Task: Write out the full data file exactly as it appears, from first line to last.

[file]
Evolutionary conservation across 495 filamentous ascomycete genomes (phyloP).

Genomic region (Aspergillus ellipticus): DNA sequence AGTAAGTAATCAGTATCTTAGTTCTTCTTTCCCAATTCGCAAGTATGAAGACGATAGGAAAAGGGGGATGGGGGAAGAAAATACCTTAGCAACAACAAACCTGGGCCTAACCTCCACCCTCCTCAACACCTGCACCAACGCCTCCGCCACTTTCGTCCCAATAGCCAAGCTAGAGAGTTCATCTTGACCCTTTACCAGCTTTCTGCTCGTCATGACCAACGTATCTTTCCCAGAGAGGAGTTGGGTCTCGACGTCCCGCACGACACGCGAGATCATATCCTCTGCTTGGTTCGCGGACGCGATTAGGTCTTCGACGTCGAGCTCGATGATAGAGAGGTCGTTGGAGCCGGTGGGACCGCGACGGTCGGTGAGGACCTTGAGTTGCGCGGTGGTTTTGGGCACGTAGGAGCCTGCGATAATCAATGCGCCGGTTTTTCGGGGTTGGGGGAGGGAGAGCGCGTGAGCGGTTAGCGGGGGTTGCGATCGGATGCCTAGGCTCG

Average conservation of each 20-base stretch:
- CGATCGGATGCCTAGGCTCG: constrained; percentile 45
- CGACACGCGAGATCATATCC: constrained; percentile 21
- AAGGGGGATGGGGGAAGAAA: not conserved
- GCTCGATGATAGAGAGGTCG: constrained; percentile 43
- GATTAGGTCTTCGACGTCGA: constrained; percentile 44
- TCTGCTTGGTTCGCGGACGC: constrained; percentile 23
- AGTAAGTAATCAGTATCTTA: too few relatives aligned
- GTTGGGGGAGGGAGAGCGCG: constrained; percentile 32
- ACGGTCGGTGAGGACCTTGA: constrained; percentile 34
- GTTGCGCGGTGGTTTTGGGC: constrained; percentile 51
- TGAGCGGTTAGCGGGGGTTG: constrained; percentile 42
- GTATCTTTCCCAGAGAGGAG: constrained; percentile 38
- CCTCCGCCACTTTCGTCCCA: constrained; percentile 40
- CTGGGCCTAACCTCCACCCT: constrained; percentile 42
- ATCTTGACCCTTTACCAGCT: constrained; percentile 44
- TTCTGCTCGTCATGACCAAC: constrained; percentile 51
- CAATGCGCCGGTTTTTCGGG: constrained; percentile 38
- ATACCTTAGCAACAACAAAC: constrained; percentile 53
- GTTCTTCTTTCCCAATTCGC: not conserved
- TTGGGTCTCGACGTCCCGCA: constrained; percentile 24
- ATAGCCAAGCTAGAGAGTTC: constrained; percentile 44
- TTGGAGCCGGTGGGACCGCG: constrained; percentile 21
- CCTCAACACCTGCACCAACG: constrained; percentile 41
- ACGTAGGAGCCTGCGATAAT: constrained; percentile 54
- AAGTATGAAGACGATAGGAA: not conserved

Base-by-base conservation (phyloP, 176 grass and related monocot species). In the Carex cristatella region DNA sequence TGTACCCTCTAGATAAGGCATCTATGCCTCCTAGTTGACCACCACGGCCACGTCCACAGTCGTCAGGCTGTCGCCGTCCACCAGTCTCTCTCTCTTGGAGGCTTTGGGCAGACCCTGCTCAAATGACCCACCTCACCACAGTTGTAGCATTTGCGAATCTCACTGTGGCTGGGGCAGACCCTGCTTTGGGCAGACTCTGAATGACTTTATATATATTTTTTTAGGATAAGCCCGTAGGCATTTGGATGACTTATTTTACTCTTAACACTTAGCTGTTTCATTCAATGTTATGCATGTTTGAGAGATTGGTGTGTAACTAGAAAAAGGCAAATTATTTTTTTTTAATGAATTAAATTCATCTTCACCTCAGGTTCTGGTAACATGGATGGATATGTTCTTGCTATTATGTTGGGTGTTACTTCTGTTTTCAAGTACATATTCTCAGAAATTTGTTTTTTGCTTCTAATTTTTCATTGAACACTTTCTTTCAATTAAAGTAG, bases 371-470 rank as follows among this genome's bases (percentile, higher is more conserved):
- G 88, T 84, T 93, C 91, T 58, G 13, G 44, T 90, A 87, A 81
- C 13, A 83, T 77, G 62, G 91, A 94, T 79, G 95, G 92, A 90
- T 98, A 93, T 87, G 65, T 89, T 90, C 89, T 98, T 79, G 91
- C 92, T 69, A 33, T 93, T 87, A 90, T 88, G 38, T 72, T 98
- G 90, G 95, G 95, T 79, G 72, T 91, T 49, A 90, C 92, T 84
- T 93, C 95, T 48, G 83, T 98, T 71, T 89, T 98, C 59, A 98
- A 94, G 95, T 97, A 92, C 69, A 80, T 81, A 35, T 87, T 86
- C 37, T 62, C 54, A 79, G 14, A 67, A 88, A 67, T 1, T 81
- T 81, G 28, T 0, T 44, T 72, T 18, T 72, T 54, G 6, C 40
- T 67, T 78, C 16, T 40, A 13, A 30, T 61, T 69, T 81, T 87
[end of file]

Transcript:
Evolutionary conservation across 495 filamentous ascomycete genomes (phyloP).

Genomic region (Aspergillus ellipticus): DNA sequence AGTAAGTAATCAGTATCTTAGTTCTTCTTTCCCAATTCGCAAGTATGAAGACGATAGGAAAAGGGGGATGGGGGAAGAAAATACCTTAGCAACAACAAACCTGGGCCTAACCTCCACCCTCCTCAACACCTGCACCAACGCCTCCGCCACTTTCGTCCCAATAGCCAAGCTAGAGAGTTCATCTTGACCCTTTACCAGCTTTCTGCTCGTCATGACCAACGTATCTTTCCCAGAGAGGAGTTGGGTCTCGACGTCCCGCACGACACGCGAGATCATATCCTCTGCTTGGTTCGCGGACGCGATTAGGTCTTCGACGTCGAGCTCGATGATAGAGAGGTCGTTGGAGCCGGTGGGACCGCGACGGTCGGTGAGGACCTTGAGTTGCGCGGTGGTTTTGGGCACGTAGGAGCCTGCGATAATCAATGCGCCGGTTTTTCGGGGTTGGGGGAGGGAGAGCGCGTGAGCGGTTAGCGGGGGTTGCGATCGGATGCCTAGGCTCG

Average conservation of each 20-base stretch:
- CGATCGGATGCCTAGGCTCG: constrained; percentile 45
- CGACACGCGAGATCATATCC: constrained; percentile 21
- AAGGGGGATGGGGGAAGAAA: not conserved
- GCTCGATGATAGAGAGGTCG: constrained; percentile 43
- GATTAGGTCTTCGACGTCGA: constrained; percentile 44
- TCTGCTTGGTTCGCGGACGC: constrained; percentile 23
- AGTAAGTAATCAGTATCTTA: too few relatives aligned
- GTTGGGGGAGGGAGAGCGCG: constrained; percentile 32
- ACGGTCGGTGAGGACCTTGA: constrained; percentile 34
- GTTGCGCGGTGGTTTTGGGC: constrained; percentile 51
- TGAGCGGTTAGCGGGGGTTG: constrained; percentile 42
- GTATCTTTCCCAGAGAGGAG: constrained; percentile 38
- CCTCCGCCACTTTCGTCCCA: constrained; percentile 40
- CTGGGCCTAACCTCCACCCT: constrained; percentile 42
- ATCTTGACCCTTTACCAGCT: constrained; percentile 44
- TTCTGCTCGTCATGACCAAC: constrained; percentile 51
- CAATGCGCCGGTTTTTCGGG: constrained; percentile 38
- ATACCTTAGCAACAACAAAC: constrained; percentile 53
- GTTCTTCTTTCCCAATTCGC: not conserved
- TTGGGTCTCGACGTCCCGCA: constrained; percentile 24
- ATAGCCAAGCTAGAGAGTTC: constrained; percentile 44
- TTGGAGCCGGTGGGACCGCG: constrained; percentile 21
- CCTCAACACCTGCACCAACG: constrained; percentile 41
- ACGTAGGAGCCTGCGATAAT: constrained; percentile 54
- AAGTATGAAGACGATAGGAA: not conserved

Base-by-base conservation (phyloP, 176 grass and related monocot species). In the Carex cristatella region DNA sequence TGTACCCTCTAGATAAGGCATCTATGCCTCCTAGTTGACCACCACGGCCACGTCCACAGTCGTCAGGCTGTCGCCGTCCACCAGTCTCTCTCTCTTGGAGGCTTTGGGCAGACCCTGCTCAAATGACCCACCTCACCACAGTTGTAGCATTTGCGAATCTCACTGTGGCTGGGGCAGACCCTGCTTTGGGCAGACTCTGAATGACTTTATATATATTTTTTTAGGATAAGCCCGTAGGCATTTGGATGACTTATTTTACTCTTAACACTTAGCTGTTTCATTCAATGTTATGCATGTTTGAGAGATTGGTGTGTAACTAGAAAAAGGCAAATTATTTTTTTTTAATGAATTAAATTCATCTTCACCTCAGGTTCTGGTAACATGGATGGATATGTTCTTGCTATTATGTTGGGTGTTACTTCTGTTTTCAAGTACATATTCTCAGAAATTTGTTTTTTGCTTCTAATTTTTCATTGAACACTTTCTTTCAATTAAAGTAG, bases 371-470 rank as follows among this genome's bases (percentile, higher is more conserved):
- G 88, T 84, T 93, C 91, T 58, G 13, G 44, T 90, A 87, A 81
- C 13, A 83, T 77, G 62, G 91, A 94, T 79, G 95, G 92, A 90
- T 98, A 93, T 87, G 65, T 89, T 90, C 89, T 98, T 79, G 91
- C 92, T 69, A 33, T 93, T 87, A 90, T 88, G 38, T 72, T 98
- G 90, G 95, G 95, T 79, G 72, T 91, T 49, A 90, C 92, T 84
- T 93, C 95, T 48, G 83, T 98, T 71, T 89, T 98, C 59, A 98
- A 94, G 95, T 97, A 92, C 69, A 80, T 81, A 35, T 87, T 86
- C 37, T 62, C 54, A 79, G 14, A 67, A 88, A 67, T 1, T 81
- T 81, G 28, T 0, T 44, T 72, T 18, T 72, T 54, G 6, C 40
- T 67, T 78, C 16, T 40, A 13, A 30, T 61, T 69, T 81, T 87